Star Tribune | September 23, 2012
As Minneapolis pushes to reduce greenhouse gas emissions by nearly a third by 2025, city leaders are debating what role their franchise agreements with utility companies should play.
The agreements, signed in the early 1990s, give Xcel Energy and CenterPoint Energy space below or along streets, alleys and other public rights of way in exchange for millions of dollars in franchise fees.
But the city imposes no renewable energy requirements in the contracts. Minnesota law doesn’t allow municipalities to make those conditions in franchise agreements.
City Council members last week voted to create a work group to help determine the city’s future with Xcel and CenterPoint, whose agreements expire at the end of 2014. Officials expect to examine a range of possibilities, including pressing the state to give cities more authority in their utility agreements, reducing the span of agreements to just a couple of years rather than decades and having the city take over providing utilities.
Examining franchise contracts is only one way to meet emissions targets, said Council Member Elizabeth Glidden, who chairs the regulatory committee.
“But it’s a big agreement, and it is directly with utility companies, and so, obviously, thinking about those goals, and is there a way to impact them, is going to be on our minds,” she said.
Our campaign is generating a lot of public interest in the city’s expiring contracts with Xcel and CenterPoint Energy, so much so that the city’s communications department just launched a new website to explain the process!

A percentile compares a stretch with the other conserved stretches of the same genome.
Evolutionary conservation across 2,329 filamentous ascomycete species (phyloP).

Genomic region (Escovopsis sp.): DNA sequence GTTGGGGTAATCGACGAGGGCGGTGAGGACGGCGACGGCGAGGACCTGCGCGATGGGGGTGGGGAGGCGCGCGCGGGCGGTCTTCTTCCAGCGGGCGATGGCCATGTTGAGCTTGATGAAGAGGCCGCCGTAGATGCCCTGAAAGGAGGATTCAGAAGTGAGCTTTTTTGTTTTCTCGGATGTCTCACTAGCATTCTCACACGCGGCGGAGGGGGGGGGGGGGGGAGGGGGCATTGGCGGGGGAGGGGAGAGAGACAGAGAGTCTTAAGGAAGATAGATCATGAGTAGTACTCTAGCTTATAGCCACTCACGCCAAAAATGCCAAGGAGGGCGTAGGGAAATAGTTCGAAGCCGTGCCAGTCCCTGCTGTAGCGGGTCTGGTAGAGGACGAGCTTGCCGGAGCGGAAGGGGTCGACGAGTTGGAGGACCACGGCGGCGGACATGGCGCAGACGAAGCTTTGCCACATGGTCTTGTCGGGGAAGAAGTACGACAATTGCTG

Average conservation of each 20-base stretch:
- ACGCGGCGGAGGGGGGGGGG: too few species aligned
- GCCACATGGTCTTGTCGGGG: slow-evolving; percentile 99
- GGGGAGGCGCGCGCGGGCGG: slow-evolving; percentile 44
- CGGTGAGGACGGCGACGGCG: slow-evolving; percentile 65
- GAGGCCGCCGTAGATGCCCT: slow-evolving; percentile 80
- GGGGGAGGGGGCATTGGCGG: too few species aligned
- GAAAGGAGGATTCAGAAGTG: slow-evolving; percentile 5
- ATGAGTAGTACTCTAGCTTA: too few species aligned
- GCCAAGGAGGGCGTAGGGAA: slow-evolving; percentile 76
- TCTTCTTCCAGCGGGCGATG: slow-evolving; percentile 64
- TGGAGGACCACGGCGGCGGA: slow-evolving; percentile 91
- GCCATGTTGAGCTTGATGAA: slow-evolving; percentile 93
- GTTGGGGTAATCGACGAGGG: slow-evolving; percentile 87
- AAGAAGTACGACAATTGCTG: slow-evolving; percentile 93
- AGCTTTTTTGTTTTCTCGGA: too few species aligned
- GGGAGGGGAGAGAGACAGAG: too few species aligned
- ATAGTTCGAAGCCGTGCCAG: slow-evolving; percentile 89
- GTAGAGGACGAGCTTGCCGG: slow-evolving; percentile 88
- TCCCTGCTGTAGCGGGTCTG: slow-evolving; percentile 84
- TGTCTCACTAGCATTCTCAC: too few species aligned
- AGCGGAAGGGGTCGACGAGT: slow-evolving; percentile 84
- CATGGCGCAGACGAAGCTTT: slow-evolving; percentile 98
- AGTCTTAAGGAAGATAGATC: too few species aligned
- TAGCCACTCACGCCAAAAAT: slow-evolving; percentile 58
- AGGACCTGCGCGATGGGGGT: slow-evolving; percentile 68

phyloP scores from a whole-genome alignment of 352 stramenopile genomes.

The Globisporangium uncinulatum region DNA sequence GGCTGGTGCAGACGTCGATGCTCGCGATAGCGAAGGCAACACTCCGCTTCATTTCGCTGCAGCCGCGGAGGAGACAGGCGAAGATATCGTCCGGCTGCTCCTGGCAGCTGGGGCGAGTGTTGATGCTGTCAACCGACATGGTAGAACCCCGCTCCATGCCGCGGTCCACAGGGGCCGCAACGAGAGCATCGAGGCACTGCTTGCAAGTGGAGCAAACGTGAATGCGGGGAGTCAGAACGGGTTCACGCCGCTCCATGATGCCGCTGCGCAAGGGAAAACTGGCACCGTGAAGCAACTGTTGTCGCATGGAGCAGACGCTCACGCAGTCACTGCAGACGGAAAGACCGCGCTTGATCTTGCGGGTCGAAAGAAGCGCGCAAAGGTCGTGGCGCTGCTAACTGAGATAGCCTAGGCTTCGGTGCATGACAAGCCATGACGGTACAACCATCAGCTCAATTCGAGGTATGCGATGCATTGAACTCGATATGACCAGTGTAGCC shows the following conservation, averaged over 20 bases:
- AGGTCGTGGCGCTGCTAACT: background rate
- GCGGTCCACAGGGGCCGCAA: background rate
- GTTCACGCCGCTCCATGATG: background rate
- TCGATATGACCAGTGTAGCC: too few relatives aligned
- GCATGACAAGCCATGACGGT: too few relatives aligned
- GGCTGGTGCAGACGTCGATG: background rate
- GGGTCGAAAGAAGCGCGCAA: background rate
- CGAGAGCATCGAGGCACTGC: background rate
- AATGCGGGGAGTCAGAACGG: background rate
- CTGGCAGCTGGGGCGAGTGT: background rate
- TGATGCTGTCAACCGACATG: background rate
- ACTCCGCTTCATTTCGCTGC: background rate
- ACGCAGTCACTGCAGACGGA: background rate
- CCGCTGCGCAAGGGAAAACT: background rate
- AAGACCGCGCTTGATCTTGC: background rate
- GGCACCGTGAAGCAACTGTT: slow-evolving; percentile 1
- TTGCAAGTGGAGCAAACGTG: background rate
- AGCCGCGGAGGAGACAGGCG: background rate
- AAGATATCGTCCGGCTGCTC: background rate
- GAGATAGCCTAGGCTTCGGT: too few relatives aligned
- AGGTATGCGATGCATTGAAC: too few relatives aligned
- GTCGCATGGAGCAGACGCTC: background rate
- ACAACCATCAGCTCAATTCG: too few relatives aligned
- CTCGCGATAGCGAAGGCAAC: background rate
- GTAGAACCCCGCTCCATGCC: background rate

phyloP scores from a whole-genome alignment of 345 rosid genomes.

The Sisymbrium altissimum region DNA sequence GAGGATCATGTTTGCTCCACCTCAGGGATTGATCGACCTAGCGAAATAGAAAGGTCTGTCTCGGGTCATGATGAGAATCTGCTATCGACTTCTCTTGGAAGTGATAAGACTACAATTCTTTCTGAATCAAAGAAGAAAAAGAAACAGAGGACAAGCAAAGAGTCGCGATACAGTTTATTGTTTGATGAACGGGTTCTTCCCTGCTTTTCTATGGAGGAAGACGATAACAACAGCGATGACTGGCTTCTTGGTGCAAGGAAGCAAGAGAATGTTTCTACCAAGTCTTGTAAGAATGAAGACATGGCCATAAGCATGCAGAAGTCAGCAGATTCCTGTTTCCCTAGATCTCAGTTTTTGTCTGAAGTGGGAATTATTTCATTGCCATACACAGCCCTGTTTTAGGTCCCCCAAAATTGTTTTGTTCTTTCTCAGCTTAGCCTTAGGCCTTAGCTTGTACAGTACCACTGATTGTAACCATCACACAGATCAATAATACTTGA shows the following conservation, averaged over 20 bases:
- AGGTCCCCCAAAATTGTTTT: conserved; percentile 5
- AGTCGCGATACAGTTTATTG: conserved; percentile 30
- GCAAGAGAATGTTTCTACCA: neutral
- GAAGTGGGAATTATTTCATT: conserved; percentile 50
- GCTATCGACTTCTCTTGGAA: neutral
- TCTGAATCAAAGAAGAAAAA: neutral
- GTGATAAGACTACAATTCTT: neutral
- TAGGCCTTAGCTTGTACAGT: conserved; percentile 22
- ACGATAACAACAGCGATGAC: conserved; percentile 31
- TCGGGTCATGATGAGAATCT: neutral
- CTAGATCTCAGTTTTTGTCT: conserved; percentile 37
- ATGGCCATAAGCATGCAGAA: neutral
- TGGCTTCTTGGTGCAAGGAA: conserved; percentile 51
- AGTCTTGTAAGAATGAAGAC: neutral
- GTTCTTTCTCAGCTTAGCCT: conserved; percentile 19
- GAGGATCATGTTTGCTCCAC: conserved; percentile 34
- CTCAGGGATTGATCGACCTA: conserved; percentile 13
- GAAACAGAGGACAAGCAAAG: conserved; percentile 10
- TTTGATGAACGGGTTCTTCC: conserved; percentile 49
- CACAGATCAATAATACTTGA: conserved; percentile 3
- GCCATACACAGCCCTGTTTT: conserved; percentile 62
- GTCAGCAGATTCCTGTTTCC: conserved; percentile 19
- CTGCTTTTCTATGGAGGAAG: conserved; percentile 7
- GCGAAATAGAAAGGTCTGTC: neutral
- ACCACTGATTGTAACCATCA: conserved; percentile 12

On Tuesday morning, former Boulder mayor Susan Osborne shared the story of her city’s pursuit of clean, local, affordable energy. It starts years ago with consideration of forming a municipal utility, but it wasn’t brought to a head until Xcel Energy built a failed smart grid “beta” and reneged on an offer to build a nearby wind farm for Boulder’s use. In 2011, the voters of Boulder gave the city approval to pursue municipalization, a multi-year process.
Finance & Commerce – September 17, 2012
Franchise agreements seen as bargaining tool
A pair of expiring land-use agreements between Minneapolis and the state’s largest utilities has opened up a debate over the city’s role in pushing for greater investments in renewable energy and energy efficiency.
The debate centers on a pair of 20-year-old franchise agreements that the city has with Xcel Energy and CenterPoint Energy and are expiring at the end of 2014. The agreements focus on the fees a utility pays to use public rights-of-way, but advocates say they could also be used as a tool to get utilities to invest in city priorities.
“This is the city’s opportunity to see what they can do, and they should push as hard as they can to get as much as they can,” said Ken Bradley, a program director withEnvironment Minnesota.
Environment Minnesota is among the organizations participating in a recently formed group, Minneapolis Energy Options, which is pushing city leaders to seek investments in energy efficiency and renewable power as they work on fresh franchise agreements.